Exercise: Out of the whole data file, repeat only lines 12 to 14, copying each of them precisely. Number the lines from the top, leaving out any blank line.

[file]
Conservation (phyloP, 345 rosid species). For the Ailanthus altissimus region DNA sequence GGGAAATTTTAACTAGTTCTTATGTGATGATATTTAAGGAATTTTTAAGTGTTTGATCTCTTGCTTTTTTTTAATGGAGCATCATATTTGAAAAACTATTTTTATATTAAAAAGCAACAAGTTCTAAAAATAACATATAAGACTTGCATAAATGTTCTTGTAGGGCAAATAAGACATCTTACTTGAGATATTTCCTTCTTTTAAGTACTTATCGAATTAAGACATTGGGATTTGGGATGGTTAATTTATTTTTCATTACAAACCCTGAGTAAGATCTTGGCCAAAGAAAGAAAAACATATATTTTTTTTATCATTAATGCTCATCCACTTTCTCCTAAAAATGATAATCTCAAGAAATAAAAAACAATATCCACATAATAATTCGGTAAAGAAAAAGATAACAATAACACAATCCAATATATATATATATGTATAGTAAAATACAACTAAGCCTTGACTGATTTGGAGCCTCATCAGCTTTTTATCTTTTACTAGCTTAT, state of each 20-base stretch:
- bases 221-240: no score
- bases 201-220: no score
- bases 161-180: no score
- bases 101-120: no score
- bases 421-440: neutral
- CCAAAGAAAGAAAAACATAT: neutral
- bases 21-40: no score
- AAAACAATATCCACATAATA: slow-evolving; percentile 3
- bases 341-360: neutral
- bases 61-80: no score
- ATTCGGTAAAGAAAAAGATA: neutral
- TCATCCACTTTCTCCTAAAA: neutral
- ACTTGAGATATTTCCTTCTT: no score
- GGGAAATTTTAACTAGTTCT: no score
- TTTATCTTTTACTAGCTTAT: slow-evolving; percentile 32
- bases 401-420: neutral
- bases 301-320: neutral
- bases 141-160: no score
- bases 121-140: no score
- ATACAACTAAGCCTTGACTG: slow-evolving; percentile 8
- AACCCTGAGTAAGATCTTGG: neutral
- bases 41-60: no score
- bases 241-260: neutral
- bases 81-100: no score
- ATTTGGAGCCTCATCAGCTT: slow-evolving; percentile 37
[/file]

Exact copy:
- ATTCGGTAAAGAAAAAGATA: neutral
- TCATCCACTTTCTCCTAAAA: neutral
- ACTTGAGATATTTCCTTCTT: no score